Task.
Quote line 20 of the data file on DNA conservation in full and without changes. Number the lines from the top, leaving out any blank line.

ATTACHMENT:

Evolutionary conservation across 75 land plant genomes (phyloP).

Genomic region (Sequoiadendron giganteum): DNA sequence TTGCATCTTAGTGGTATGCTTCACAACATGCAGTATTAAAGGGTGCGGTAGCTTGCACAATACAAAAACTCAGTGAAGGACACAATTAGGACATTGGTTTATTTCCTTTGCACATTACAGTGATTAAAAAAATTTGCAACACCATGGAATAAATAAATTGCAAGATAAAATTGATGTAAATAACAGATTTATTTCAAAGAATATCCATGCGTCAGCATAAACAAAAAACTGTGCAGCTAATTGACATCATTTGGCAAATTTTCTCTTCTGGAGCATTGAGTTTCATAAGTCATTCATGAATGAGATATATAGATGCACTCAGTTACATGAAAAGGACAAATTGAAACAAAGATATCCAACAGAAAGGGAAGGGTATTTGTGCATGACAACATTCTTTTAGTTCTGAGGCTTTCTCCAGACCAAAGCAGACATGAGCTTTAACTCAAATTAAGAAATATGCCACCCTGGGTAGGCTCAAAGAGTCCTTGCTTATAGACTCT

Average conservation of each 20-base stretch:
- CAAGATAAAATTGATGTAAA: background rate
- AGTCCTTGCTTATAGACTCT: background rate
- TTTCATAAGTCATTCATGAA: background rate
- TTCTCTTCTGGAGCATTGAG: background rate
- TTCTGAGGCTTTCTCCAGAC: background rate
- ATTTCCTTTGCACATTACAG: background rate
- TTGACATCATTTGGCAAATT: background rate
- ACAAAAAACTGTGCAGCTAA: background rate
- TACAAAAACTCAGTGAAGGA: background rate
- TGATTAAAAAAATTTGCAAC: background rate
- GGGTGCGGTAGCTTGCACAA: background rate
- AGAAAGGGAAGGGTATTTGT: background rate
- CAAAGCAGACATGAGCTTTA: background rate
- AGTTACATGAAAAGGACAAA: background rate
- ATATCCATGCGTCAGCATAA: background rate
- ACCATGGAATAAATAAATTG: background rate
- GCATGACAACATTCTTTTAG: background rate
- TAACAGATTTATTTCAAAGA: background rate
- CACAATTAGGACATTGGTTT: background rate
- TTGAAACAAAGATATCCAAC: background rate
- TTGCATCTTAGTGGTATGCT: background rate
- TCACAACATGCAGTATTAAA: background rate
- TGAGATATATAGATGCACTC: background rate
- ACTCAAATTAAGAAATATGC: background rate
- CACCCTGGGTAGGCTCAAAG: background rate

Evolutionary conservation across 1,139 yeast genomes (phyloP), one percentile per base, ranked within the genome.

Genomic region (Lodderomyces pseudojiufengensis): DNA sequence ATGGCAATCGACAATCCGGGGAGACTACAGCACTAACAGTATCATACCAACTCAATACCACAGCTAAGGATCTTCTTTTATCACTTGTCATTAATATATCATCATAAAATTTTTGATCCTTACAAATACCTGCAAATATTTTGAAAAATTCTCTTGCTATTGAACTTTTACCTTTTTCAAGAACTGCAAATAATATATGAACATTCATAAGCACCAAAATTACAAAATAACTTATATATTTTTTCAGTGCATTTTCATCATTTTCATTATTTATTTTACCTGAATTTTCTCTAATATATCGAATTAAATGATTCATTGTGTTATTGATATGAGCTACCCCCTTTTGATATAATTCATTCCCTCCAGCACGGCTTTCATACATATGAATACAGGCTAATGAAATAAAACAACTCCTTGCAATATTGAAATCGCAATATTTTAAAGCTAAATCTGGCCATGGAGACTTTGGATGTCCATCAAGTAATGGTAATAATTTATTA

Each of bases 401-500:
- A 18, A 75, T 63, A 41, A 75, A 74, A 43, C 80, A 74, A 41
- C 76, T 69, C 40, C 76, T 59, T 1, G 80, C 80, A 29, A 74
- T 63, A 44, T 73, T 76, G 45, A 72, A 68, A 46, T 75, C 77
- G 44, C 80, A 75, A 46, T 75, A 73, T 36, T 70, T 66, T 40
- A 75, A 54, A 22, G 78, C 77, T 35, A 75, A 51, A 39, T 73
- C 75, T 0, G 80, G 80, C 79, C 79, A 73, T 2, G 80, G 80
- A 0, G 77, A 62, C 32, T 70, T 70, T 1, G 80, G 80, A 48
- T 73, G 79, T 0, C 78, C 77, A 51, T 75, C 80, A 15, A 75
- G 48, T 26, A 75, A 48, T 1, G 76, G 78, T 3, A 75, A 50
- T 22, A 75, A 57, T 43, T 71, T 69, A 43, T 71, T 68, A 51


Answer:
- GCATGACAACATTCTTTTAG: background rate